California Considers Adopting a Homeless Bill of Rights

The latest foolishness from Golden State lawmakers.


The Homeless Bill of Rights, the name applied to a new bill that recently soared through the California Assembly's Judiciary Committee on a 7-2 vote, is the latest in a long line of California legislation that has grabbed national attention for its sheer lunacy. At the current rate, California's "differently sheltered" will be the only residents left with any rights.

Its worst provisions have been stripped away and I doubt the governor will sign something that so thoroughly offends city officials, but the proposal does epitomize the mock-worthy nature of so much of the thinking that dominates this state's government. Legislators in all states introduce crazy stuff to make a point. But in California, these strange bills can actually make it to the governor's desk.

The homeless bill's author, Assemblyman Tom Ammiano (D-San Francisco), deserves credit for at least identifying a real problem, which is an oddity in a Legislature that usually avoids reality. Homelessness is rampant in California, and the troubled people who wander our streets often have nowhere to go as they get chased from one location to the next.

Homelessness is a vexing problem, but the solution is not to make the homeless a protected class of citizen with a constitutional right to urinate on sidewalks and accumulate piles of vermin-infested clothing in city parks. Instead of giving the homeless a place to live, the state government wants to give them taxpayer-subsidized lawyers.

The bill features overstated civil-rights-oriented language. It notes that California has "a long history of discriminatory laws and ordinances that have disproportionately affected people with low incomes." The language refers to Jim Crow laws and anti-Okie laws.

Cities here struggle – sometimes clumsily and unfairly – with throngs of people who camp out in city parks and sleep on sidewalks and in doorways. There is a legitimate public issue here.

When I worked in a downtown Sacramento office building, my colleagues and I joked about being in a scene from a zombie movie. As we walked down the street, homeless people would limp toward us, hands out, demanding money. One of my reporters was assaulted by one. In a well-publicized incident near my old office, a homeless woman shot a man in a wheelchair after he told her to get a job. It's not always unreasonable to try to shoo them away.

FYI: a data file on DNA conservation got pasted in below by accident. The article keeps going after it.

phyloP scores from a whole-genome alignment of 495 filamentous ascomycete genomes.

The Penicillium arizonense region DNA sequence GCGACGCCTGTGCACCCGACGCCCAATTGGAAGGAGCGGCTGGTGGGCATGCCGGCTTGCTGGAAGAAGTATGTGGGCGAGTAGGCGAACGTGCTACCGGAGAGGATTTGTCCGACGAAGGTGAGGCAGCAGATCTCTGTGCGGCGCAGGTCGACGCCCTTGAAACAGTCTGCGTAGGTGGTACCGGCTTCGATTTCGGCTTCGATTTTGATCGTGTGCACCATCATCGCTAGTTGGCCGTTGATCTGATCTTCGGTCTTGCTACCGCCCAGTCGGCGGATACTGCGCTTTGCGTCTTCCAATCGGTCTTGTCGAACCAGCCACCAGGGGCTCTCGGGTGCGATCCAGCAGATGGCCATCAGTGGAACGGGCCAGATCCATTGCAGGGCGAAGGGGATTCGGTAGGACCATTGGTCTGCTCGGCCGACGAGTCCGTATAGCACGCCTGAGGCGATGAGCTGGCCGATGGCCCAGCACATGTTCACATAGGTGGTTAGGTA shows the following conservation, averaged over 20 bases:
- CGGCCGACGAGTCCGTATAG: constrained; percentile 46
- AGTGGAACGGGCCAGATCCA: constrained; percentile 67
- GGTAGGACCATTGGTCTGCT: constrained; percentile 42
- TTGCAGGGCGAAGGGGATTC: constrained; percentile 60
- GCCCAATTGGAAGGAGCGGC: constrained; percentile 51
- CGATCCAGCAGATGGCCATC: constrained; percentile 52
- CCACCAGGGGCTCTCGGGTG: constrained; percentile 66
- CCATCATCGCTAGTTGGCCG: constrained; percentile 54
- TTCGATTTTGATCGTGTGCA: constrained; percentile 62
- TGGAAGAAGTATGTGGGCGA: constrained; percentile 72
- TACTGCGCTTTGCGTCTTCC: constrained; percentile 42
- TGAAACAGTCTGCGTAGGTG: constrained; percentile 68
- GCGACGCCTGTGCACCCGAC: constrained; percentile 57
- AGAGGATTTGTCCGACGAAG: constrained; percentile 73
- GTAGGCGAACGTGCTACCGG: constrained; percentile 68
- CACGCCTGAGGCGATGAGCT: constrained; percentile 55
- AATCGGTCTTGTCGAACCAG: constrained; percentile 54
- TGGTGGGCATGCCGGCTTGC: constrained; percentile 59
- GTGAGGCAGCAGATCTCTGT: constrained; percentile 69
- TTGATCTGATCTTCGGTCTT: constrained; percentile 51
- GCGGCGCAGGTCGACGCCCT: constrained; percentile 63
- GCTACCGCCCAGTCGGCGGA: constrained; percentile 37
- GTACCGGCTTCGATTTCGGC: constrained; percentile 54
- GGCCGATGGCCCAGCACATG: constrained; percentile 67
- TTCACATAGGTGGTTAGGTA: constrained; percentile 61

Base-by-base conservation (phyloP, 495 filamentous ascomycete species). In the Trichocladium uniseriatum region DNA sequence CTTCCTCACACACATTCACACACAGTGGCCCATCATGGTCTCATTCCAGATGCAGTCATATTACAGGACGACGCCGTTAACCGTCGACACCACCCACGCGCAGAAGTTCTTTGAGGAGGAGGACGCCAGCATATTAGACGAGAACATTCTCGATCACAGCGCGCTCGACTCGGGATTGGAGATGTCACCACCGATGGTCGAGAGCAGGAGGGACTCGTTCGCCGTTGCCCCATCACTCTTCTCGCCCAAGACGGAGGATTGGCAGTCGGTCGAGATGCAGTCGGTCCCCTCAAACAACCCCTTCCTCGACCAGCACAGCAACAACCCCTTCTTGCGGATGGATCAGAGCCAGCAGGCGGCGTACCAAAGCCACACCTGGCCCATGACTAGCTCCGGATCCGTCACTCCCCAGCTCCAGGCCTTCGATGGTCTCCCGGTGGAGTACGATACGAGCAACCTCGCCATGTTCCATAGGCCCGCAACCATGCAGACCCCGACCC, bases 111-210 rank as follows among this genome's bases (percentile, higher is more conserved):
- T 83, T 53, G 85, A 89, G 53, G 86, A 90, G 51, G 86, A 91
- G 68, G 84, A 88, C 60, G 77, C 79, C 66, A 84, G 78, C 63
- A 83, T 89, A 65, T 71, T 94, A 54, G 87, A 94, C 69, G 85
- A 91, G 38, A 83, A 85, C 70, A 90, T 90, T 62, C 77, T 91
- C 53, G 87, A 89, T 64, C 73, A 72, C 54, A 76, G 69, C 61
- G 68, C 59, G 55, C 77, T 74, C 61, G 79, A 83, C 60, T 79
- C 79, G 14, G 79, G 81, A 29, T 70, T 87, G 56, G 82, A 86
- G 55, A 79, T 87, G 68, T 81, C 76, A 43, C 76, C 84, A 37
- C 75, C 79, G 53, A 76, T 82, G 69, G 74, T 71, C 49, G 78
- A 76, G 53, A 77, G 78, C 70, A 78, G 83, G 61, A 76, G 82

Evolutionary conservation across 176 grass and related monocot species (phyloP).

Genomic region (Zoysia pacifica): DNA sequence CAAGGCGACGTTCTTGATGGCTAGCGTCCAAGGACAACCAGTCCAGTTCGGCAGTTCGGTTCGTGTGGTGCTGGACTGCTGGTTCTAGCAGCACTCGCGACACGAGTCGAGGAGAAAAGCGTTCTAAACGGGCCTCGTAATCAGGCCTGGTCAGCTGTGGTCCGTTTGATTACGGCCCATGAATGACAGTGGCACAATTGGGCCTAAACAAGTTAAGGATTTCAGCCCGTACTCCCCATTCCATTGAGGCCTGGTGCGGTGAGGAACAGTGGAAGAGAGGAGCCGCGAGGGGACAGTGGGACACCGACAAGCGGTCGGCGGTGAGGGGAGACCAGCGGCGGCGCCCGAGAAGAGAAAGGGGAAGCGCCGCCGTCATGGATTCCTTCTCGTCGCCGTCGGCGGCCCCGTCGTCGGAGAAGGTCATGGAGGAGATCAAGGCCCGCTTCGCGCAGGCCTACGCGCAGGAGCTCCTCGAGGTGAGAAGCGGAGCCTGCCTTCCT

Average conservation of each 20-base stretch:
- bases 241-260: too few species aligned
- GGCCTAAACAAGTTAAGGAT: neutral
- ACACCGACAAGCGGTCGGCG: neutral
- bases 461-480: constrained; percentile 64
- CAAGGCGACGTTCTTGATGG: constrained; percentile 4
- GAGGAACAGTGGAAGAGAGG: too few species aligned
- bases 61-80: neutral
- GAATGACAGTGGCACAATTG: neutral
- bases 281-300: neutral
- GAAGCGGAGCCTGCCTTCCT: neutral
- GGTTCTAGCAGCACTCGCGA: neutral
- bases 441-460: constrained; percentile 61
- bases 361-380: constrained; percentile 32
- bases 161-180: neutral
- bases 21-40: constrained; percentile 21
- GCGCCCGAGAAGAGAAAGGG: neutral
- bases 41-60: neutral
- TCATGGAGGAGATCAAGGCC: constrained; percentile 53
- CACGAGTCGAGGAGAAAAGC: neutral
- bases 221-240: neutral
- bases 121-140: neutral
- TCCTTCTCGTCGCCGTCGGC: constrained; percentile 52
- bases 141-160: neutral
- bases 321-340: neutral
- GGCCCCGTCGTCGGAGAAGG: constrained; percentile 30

The homeless – many of whom are mentally ill or have substance-abuse issues – need compassion and social services (preferably ones provided by non-profits, rather than by government bureaucracies more interested in creating big pensions for their employees). Instead they are used as pawns for a politician's political posturing.

The most objectionable language has already been removed. Critics have mocked the now-deleted provision that guaranteed homeless people "the right to engage in life sustaining activities that must be carried out in public spaces." That includes eating, congregating, collecting personal property, and urinating. I've known non-homeless people who have received a citation for peeing in public, but a homeless person would have been exempt had the original language remained intact.

Legislators also stripped away a provision that would have banned private businesses from discriminating against homeless people, which would have resulted in restaurants and hotels becoming a haven for these folks. And forget about private property rights.

The current version still includes the right to panhandle, the right to occupy public spaces, the right to fish through trash receptacles in search of recyclables, the right to sleep in a car, and the right to taxpayer-funded legal counsel if a municipality issues a citation to a homeless person for any of the protected activities. The legislation also requires the state to fund homeless shelters and hygiene centers.

Unfortunately, Ammiano's legitimate points – i.e., how local governments make it difficult at times for non-profits and churches to hand out food and operate homeless shelters – are lost in the silliness.

It would be nice if homeless advocates recognized the degree to which governmental regulations such as rent control, excessive building regulations, union wage requirements, governmental red tape, and restrictive land use policies drive up the cost of housing and punish organizations that want to help out.

Years ago, I wrote about the way some cities had harassed the poor people who lived in cheap motels, forcing them to move out every 30 days to keep the motels from becoming permanent homes for the poor. No one wants to live in a crummy motel, but such shelter is better than living near the train tracks.

By taking a trial-lawyer's approach to homelessness, activists fail to make distinctions between those who are on the streets due to mental and social problems and those who simply lack shelter. That does a disservice to everyone.
But I wonder if the activists' goal is to help these troubled people or to posture, litigate, and give grandiose speeches. In my view, the Homeless Bill of Rights is a microcosm of California's a political problem, and a reminder that the only real solutions to any real problem will found outside the Legislature's strange, insulated world.